Weekly Column of U.S. Senator Lamar Alexander (R-Tenn.) on“Gas Taxes and the Family Budget”

Posted on June 1, 2008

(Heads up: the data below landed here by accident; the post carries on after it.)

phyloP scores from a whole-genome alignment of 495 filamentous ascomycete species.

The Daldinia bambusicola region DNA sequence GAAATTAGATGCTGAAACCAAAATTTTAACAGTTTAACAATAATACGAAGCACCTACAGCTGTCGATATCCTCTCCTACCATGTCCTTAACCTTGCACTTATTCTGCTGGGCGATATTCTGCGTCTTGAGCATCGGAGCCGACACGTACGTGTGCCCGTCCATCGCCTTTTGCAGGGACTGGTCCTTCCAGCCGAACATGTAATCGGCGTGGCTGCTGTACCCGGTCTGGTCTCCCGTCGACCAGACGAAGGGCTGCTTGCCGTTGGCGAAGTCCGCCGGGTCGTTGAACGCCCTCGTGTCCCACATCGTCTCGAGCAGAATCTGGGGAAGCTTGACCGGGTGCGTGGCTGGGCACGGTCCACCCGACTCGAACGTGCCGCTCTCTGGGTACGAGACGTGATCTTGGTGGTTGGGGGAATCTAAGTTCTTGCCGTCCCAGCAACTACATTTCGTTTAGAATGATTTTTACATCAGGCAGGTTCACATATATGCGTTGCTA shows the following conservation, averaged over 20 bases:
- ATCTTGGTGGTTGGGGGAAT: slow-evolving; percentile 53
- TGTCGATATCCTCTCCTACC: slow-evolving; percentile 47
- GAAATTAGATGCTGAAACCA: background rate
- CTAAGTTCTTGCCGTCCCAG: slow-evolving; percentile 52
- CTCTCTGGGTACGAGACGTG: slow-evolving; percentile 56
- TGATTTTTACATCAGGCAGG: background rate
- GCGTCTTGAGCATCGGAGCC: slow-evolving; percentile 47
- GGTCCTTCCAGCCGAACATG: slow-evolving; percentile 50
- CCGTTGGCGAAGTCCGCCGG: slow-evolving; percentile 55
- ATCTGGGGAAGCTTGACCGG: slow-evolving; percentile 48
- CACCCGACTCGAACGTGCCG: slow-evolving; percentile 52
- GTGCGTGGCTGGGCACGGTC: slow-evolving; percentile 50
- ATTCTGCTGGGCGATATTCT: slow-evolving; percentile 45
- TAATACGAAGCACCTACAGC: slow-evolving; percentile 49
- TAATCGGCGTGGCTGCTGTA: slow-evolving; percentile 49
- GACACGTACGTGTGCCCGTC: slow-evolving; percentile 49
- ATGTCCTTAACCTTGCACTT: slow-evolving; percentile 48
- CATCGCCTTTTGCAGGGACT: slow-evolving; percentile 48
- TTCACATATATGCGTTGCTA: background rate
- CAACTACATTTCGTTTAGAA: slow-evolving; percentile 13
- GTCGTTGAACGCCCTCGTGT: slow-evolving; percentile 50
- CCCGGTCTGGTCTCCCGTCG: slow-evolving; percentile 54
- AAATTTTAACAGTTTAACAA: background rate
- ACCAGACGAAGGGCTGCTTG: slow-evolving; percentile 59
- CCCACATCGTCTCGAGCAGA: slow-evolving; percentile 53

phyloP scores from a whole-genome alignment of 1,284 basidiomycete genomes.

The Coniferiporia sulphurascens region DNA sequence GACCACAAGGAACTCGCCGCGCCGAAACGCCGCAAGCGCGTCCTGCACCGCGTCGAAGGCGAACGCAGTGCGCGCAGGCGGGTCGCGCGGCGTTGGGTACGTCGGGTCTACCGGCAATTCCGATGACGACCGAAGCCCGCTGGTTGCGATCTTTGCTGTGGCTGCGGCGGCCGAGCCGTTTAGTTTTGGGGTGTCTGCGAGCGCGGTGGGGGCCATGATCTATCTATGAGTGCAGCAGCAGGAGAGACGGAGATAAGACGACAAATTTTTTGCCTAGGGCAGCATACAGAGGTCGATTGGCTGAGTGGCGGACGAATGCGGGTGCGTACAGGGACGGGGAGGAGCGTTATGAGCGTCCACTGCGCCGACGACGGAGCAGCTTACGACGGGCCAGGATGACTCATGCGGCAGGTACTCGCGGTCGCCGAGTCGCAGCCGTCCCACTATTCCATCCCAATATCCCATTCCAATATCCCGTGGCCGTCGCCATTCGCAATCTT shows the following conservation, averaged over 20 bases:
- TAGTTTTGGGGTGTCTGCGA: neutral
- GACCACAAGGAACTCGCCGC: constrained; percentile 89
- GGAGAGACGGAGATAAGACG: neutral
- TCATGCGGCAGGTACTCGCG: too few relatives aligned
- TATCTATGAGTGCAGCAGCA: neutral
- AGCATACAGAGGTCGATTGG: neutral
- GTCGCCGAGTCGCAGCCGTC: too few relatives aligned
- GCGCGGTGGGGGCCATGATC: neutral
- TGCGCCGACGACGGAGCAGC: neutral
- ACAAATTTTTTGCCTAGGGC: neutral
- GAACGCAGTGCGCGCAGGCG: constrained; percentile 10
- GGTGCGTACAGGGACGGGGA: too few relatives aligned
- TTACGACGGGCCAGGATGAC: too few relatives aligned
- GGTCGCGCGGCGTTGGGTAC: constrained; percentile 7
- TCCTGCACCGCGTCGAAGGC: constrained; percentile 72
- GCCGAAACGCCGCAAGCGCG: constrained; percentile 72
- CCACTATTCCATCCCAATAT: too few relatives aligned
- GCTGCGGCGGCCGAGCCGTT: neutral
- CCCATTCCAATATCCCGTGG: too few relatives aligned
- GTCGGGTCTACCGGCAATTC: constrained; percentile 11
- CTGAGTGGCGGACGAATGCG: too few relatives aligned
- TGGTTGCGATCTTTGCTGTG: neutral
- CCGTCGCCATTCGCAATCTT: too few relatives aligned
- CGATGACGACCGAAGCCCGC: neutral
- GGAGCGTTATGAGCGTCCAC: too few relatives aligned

Tennessee families know that gas prices are at an all-time high. We feel the pain every time we visit the pump. Congress should be doing everything possible to reduce gas prices and support development of new and less expensive fuel sources. Instead though, the Senate is considering legislation aimed at addressing climate change that would limit the production of gasoline and other transportation fuels. Passage of this bill without change would lead to a 53-cent-per-gallon gasoline cost increase for the average Tennessee family over time. That’s why I’m offering an amendment to fix the bill and prevent this tax hike. Without my amendment, a Nashville family traveling to Gatlinburg for a summer vacation would end up paying nearly $240 more roundtrip on gas. Reducing the supply of gasoline or heaping on more taxes is not the way to protect the family budget. Harnessing American energy resources is the best way to address this problem. We should allow oil and gas drilling off our coasts and in Alaska to bring 1.5 million more barrels of oil per day into the market. I’ve pushed for environmentally responsible drilling and I’ve written legislation that would put a portion of these drilling profits into a fund dedicated to conservation – so while we are producing more American energy and reducing costs for families, we are creating parks and preserving the Great American Outdoors. To help with fuel costs I’ve also proposed a New Manhattan Project for Clean Energy Independence to focus on new technologies and emerging fuel-saving ideas like plug-in cars and trucks. We should work to make plug-in electric vehicles commonplace, burn coal cleanly, and produce more nuclear power. The more transportation and fuel choices we have the cheaper energy will be for all Americans. At the end of last year Congress took an important step by raising fuel efficiency standards for the first time in 30 years, which an expert at the Oak Ridge National Laboratory said was the single most important step Congress could take to lower the price of gasoline. I’ve sponsored clean air and climate change legislation during every two-year Congress since I was elected to the Senate – including legislation to limit power plant emissions – but the climate change bill being debated in the Senate would limit American energy production and that is the wrong approach. My amendment would save families hundreds of dollars a year in gasoline costs, and that is good for Tennessee and good for the nation.